Embracing our age is easier said than done. And, as an aging parent, the reality is that we’re often exhausted and sometimes filled with self-doubt. Will we have enough energy to parent effectively — and to stay awake while doing it? I had these thoughts as I sat in the doctor’s office for my third visit in three weeks.
I assure you, I’m not a hypochondriac. But I had to appreciate the absurdity of it all. My first visit was for a flu that knocked the stuffing out of me. The second visit was due to a cracked rib as a result of the coughing from the flu that knocked the stuffing out of me. The third visit was for a sore back from sleeping funny from the cracked rib, from the coughing, from the flu that knocked the stuffing out of me. I realized that I’m starting to sound like The Old Lady Who Swallowed a Fly!
As I talked with the doctor, I joked that I had planned to embrace turning 40 with grace, but I’m failing miserably. As I uttered what was meant to be a lighthearted comment, I unexpectedly broke down and started crying. I realized that no matter what my intentions, I only had so much control over my health and the reality of my continuing maladies was bringing me down.
When I was pregnant with my first child, my Lamaze teacher talked to us about the reality of birth and beyond. One piece of advice she offered was to go out to a sporting goods store and purchase a large, colorful sweatsuit so that when we had the baby we would have something comfortable to wear that would fit and lift our spirits. She spoke of the unattainable image of the elegant new mother, wafting through the house in a long, flowing, white nightgown.
As we departed class that night, all the other things she said left my mind. I looked at my husband and very clearly stated that a large, colorful sweatsuit was not what I needed. In fact, I was going to attain the image of that elegant mother no matter what it took, white nightgown and all, as I nursed my baby back to sleep in the middle of the night.
I wore my white nightgown. It got stained and gross — and so I got several white nightgowns. I accepted my teacher’s unspoken challenge to be the mother I wanted to be. And, in the same vein, I faced the challenge of turning 40 with an attitude of positivity and grace. My friends warned me that my wrinkles would worsen, my weight would be harder to manage, and I would begin to feel aches in places I didn’t ever notice before — not to mention the flabbing of my upper arms that I always so proudly displayed in tank tops during the summer. As with the Lamaze sweatsuit (as we so fondly call it), I refused to accept that 40 would beat me.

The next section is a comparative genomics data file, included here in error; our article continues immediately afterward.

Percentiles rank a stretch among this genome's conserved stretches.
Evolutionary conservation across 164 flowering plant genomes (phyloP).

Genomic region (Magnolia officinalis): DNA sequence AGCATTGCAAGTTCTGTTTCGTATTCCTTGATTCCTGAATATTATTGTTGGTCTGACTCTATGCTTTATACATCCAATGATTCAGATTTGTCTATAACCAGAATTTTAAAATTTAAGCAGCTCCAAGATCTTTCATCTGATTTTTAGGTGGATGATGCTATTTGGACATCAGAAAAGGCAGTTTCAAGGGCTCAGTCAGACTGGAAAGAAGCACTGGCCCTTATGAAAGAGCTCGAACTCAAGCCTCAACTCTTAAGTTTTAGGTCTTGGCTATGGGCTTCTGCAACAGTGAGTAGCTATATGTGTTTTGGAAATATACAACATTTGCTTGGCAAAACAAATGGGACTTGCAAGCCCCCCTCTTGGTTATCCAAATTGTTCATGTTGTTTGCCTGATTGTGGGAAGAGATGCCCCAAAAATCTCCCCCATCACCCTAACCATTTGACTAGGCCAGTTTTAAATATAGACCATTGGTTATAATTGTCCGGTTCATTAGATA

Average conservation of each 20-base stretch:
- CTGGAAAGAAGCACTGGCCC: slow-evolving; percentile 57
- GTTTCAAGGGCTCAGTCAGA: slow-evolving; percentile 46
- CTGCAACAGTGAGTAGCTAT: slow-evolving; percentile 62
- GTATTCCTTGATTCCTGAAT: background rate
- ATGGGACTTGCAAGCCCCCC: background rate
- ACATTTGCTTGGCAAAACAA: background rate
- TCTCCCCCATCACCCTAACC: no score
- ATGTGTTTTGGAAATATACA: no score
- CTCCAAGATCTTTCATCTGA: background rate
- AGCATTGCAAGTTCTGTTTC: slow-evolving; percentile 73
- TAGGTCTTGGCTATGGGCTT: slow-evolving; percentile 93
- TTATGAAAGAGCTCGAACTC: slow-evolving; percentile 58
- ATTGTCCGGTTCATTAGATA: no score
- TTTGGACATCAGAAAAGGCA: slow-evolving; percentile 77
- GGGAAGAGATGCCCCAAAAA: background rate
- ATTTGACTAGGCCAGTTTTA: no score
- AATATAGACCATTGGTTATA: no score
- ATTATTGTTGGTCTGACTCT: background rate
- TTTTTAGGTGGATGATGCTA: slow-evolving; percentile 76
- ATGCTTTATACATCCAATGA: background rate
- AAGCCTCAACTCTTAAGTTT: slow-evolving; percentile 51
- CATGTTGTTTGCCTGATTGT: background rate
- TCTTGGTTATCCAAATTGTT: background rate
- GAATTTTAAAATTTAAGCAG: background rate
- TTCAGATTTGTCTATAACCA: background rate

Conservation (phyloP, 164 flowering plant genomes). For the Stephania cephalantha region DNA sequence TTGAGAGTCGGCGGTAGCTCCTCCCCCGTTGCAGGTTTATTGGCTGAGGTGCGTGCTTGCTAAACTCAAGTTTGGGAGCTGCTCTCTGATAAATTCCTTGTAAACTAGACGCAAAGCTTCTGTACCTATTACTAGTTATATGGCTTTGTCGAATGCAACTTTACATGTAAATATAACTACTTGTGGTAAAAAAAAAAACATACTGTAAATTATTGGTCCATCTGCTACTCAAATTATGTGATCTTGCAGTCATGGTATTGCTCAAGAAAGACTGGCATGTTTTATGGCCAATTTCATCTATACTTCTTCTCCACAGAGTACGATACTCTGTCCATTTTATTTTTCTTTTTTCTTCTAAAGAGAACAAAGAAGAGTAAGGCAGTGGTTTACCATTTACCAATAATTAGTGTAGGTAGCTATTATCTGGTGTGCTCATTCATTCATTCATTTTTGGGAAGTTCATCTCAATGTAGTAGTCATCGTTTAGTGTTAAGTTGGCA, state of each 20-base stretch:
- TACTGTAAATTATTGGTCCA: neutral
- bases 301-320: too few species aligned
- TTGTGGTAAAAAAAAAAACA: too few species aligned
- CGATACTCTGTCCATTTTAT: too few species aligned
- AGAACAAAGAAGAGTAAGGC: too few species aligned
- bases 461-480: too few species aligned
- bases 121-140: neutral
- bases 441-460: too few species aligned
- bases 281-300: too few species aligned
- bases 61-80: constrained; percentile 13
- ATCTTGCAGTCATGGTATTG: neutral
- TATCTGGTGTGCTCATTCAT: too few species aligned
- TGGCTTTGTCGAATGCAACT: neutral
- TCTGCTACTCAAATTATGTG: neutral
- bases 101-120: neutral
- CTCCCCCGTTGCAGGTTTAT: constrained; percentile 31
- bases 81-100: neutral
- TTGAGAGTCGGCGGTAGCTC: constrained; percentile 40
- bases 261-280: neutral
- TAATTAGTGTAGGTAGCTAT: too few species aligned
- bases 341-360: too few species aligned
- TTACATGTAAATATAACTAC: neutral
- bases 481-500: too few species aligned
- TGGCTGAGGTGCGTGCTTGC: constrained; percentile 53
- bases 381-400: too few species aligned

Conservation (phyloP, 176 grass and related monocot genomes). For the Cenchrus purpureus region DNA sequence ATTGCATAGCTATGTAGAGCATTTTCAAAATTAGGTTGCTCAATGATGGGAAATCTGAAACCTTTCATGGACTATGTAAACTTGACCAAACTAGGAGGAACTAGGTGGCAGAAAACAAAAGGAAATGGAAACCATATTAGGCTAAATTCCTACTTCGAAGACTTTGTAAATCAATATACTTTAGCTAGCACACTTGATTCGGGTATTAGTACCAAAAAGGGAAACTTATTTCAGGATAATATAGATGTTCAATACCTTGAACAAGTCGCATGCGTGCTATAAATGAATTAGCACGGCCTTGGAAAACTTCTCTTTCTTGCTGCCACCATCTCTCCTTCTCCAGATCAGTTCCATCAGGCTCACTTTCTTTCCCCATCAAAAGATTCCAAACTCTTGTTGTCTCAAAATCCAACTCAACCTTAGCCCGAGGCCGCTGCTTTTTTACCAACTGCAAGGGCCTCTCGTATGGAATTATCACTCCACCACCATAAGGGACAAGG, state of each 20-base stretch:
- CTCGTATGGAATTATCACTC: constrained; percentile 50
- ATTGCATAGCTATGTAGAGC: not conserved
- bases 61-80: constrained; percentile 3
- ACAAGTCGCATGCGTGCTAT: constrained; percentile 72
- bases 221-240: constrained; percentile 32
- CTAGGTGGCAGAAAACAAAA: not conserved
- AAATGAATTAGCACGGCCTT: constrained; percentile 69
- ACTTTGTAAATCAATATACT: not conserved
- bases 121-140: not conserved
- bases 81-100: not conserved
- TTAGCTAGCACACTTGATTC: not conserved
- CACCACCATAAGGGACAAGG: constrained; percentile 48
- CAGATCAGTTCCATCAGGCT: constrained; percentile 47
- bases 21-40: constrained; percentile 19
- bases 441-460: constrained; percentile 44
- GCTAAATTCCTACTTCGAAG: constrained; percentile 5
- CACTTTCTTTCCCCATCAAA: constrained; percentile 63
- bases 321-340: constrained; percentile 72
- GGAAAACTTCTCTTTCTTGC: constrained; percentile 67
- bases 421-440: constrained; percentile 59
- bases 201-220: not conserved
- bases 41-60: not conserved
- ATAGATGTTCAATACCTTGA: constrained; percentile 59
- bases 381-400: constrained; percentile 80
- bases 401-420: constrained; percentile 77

Another birthday. Well, as they say, it’s better than the alternative.
I thought turning 40 would be a piece of cake, after all I survived a chaotic cross-country move not two years ago and turning 40 couldn’t be that big a transition. I was all set to embrace it with grace, beauty, and elegance. I stepped up my normal workout routine. I went in for some skin peels so I could glow in the warm light of my birthday candles. I had all the motivation to be healthy. I want to stay active with my kids, continue to seek adventures with my husband, and to live a nice long life and eventually enjoy my grandchildren. My 40th birthday arrived and it was a great day — and then I started to fall apart.
Forty is a milestone. No matter what the skincare commercials tell us about it being the new 20 — it’s a reality check. For many of us, our 40s pose some serious life challenges. Our physical selves are deteriorating and require more maintenance, our parents are aging at a rapid pace, our children are entering new stages with stronger personalities, and we face the next chapter of our own lives. We’re also meeting younger parents and colleagues, a constant reminder that we are now the older and, hopefully, wiser adult in many situations.
I guess this is mid-life, time to re-assess and face the next years of our lives. As my children grow and change, I admire their spirit and enjoy their company. They still need me, but in very different ways from just a few short years ago. I even find myself preparing prematurely for the time when they leave the nest. I am not ready for that, and thankfully I have some time. Professionally, I am at a point where I can leverage my experience and position and grow, and yet there is a whisper in my mind that perhaps I am aging out. How do I continue to be relevant and engaged at the same time?
The key is to develop confidence based on the wisdom of experience and the knowledge that we really don’t know what’s to come. We can find solace in the fact that we have made it this far and there is still much joy to be had. I’ve come to believe that there is beauty to being 40. I’ve got forty years of experience navigating this complicated world.
I’ve still got enough life in me to seek adventure of spirit (and sometimes of body). And most importantly, I have my family. I am a role model, a caregiver, and advocate for my three children. We can control our choices, but can’t control everything that will happen to us. It’s not what life hands us but how we deal with what life has in store for us. Some days will be harder to embrace than others, but we can rely on our families and communities to help lift us through those moments and also to give us reason to be lifted. It also helps to have an empathetic doctor upon whose shoulder you can cry. That is how 40 can truly be embraced — by embracing all that we have done, all that we have around us, and all that lies ahead.More On